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Springy Dock Tricks

If you drag a file and hover over Dock icons, various useful things happen which are similar to Finder springing. If it's a window, the window un-minimizes from the Dock. If it's a stack, the corresponding folder in the Finder opens. If it's the Finder, it brings the Finder to the foreground and opens a window if one doesn't exist already. But the coolest (and most hidden) springing trick is if you hover over an application and press the Space bar, the application comes to the foreground. This is great for things like grabbing a file from somewhere to drop into a Mail composition window that's otherwise hidden. Grab the file you want, hover over the Mail icon, press the Space bar, and Mail comes to the front for you to drop the file into the compose window. Be sure that Spring-Loaded Folders and Windows is enabled in the Finder Preferences window.

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New Apple Software Spices up iLife

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Saying he had "two Macworld's worth of stuff for you today," Steve Jobs unveiled a host of new software (and hardware, covered elsewhere in this issue) offerings at his Macworld Expo San Francisco 2003 keynote address. In fact, the sheer number of products prevents us from going into much detail about the software in this issue - look for more detailed analysis in upcoming editions of TidBITS.

iLife -- The digital hub remains a core Apple strategy, and the company has tightened the radius of its iApps by creating iLife, a bundle consisting of iTunes 3, iPhoto 2, iMovie 3, and iDVD 3. In addition to new features, these applications now integrate with each other - so iTunes playlists are available in iMovie, iPhoto albums are accessible in iDVD, etc. iPhoto 2 and iMovie 3 will be available 25-Jan-03 for free download (iTunes 3 is already available). Due to iDVD's size, it's not practical to make it available online, so on 25-Jan-03 Apple will start selling the entire iLife package on CD-ROM for $50.

<http://www.apple.com/ilife/>

Keynote -- Steve Jobs has always been noted for his showy keynote addresses; now he's revealed the application he used to create his sophisticated slide shows during 2002. Keynote is a presentation program which takes advantage of Mac OS X display technologies like Quartz and OpenGL to make sophisticated slide shows. It imports and exports from PowerPoint, making it an intriguing alternative to Microsoft's dominant presentation program (see "Apple Reduces Its Microsoft Dependency" elsewhere in this issue). Keynote is available now for $100.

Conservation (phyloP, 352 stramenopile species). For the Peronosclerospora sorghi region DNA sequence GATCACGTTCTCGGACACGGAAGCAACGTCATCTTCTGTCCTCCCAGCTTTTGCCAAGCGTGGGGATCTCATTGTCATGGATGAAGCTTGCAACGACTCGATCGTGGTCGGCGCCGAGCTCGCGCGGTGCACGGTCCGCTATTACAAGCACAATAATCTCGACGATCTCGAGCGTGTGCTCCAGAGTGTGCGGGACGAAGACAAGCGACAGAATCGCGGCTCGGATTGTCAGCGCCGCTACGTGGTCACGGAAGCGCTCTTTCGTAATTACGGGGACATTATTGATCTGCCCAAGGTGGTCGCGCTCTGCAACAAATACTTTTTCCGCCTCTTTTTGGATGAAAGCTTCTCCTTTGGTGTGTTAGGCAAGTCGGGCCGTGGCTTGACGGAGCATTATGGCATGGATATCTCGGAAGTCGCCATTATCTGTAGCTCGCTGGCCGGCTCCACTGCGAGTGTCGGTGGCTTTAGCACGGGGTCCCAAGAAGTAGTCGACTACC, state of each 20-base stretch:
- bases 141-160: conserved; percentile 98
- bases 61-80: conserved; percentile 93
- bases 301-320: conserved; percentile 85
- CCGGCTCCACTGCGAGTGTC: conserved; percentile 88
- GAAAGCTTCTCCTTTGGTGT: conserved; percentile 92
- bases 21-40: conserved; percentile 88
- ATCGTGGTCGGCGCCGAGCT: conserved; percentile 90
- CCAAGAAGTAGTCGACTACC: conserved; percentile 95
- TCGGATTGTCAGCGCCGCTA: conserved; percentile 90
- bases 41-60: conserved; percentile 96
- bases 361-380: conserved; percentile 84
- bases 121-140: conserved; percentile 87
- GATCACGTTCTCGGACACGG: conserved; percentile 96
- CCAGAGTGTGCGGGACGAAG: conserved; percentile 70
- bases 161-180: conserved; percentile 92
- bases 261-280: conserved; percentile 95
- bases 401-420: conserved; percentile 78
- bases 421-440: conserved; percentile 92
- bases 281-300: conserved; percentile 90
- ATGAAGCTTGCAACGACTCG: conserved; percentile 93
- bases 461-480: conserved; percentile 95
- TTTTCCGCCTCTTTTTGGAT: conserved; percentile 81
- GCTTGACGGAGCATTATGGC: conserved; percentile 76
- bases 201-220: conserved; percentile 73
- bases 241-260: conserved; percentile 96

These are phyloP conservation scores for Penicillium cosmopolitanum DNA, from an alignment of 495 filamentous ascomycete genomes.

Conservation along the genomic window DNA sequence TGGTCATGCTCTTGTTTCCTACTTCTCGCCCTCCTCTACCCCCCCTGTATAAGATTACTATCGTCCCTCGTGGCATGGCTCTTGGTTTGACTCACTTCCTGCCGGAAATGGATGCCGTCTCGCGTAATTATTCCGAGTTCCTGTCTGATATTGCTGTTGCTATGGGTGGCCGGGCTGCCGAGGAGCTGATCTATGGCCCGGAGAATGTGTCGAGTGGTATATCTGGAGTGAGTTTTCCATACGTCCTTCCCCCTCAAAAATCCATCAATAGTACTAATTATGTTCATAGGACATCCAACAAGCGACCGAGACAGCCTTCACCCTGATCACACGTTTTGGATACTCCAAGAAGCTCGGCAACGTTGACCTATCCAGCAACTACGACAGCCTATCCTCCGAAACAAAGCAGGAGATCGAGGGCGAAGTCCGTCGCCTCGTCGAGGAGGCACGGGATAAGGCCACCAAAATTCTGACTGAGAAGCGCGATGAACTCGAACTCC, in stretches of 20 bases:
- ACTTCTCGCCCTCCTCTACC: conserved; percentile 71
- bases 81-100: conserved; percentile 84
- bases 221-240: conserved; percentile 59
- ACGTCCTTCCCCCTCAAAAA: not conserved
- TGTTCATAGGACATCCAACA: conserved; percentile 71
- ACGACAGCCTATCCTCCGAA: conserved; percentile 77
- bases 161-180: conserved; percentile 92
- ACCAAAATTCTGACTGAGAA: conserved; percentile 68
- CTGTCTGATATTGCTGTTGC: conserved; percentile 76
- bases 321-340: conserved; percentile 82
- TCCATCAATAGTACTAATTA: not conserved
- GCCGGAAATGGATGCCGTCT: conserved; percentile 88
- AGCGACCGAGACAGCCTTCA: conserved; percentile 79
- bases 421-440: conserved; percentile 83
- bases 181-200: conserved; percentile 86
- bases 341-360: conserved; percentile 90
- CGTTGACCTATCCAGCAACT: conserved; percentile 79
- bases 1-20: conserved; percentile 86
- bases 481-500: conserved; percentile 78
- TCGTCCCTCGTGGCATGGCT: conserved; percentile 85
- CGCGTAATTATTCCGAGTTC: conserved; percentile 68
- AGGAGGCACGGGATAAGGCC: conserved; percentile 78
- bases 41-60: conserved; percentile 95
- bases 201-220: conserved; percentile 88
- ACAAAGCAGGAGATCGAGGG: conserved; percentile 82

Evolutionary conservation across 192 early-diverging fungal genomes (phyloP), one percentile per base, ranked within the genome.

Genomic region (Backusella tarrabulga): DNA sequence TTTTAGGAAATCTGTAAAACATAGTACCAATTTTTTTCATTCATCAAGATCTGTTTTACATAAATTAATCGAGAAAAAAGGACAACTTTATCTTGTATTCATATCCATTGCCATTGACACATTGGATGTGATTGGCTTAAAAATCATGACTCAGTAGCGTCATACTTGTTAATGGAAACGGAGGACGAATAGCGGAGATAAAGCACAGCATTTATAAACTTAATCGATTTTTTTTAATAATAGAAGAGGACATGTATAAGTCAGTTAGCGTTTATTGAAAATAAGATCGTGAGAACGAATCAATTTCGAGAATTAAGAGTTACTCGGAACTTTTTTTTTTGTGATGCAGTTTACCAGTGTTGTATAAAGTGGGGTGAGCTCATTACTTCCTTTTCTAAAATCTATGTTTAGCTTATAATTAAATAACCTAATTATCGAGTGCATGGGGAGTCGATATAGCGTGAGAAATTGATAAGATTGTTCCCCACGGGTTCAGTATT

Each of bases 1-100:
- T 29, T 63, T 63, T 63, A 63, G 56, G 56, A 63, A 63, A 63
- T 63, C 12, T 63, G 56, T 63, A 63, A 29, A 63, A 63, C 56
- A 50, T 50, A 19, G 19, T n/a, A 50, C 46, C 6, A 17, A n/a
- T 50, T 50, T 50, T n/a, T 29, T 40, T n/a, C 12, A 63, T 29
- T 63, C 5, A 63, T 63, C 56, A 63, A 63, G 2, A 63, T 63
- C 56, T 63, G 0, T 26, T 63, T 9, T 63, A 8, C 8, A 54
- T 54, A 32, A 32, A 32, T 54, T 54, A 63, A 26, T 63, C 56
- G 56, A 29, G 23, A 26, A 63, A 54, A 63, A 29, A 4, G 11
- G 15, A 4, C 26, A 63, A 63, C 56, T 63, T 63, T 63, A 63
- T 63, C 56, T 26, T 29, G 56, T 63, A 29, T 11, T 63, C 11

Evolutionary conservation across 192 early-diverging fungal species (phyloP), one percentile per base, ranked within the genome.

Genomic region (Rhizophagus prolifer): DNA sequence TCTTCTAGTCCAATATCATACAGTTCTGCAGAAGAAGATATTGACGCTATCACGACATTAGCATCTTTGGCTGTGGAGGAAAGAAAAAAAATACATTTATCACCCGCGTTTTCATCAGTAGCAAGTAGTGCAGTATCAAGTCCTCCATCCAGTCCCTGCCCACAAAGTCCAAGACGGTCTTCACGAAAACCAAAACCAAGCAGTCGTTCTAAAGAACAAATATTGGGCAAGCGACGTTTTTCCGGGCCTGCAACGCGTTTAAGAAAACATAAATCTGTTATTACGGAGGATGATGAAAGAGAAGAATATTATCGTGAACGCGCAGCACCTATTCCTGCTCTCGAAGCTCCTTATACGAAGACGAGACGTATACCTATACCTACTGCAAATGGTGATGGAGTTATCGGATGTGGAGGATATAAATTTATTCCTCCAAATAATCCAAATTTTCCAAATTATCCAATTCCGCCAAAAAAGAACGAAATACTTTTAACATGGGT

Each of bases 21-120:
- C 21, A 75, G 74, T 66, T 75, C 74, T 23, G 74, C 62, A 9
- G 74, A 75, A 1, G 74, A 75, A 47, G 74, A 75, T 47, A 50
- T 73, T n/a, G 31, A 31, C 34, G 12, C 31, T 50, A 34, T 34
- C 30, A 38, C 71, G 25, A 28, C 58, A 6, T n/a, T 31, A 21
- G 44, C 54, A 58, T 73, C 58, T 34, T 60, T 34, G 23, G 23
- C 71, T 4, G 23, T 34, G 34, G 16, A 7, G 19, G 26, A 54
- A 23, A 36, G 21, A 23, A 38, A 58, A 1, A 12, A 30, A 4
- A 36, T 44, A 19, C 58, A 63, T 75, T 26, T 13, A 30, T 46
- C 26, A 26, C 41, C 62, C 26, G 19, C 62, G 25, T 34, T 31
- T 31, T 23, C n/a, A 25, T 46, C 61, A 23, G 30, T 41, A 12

<http://www.apple.com/keynote/>

Final Cut Express -- Apple also announced Final Cut Express, a slightly stripped-down version of its Final Cut Pro digital video editing application. Final Cut Express uses the same interface as Final Cut Pro and offers most of the pro-level non-linear editing, transitions, and real-time effects as its big brother at about one-third of the price. That makes it a good choice for someone who wants to produce projects more sophisticated than what iMovie can handle, but who doesn't need extensive image capture and export capabilities. Final Cut Express is available now for $300.

<http://www.apple.com/finalcutexpress/>

Safari Public Beta -- One of the most exciting announcements was Safari, Apple's home-grown Web browser. Built by some of the folks who develop Chimera for Mac OS X, Safari is a new Web browser based on the open source KHTML rendering engine. Apple intends it to be the fastest browser available on the Mac - and so far, they seem to be pulling it off - with easy-to-use features. Currently Safari is in public beta and available as a tiny 2.9 MB download. On 10-Jan-03, Apple released a v51 update, which is recommended for everyone who initially downloaded Safari in the first few days after release.

<http://www.apple.com/safari/>

 

New for iOS 8: TextExpander 3 with custom keyboard.
Set up short abbreviations which expand to larger bits of text,
such as "Tx" for "TextExpander". With the new custom keyboard,
you can expand abbreviations in any app, including Safari and
Mail. <http://smle.us/tetouch3-tb>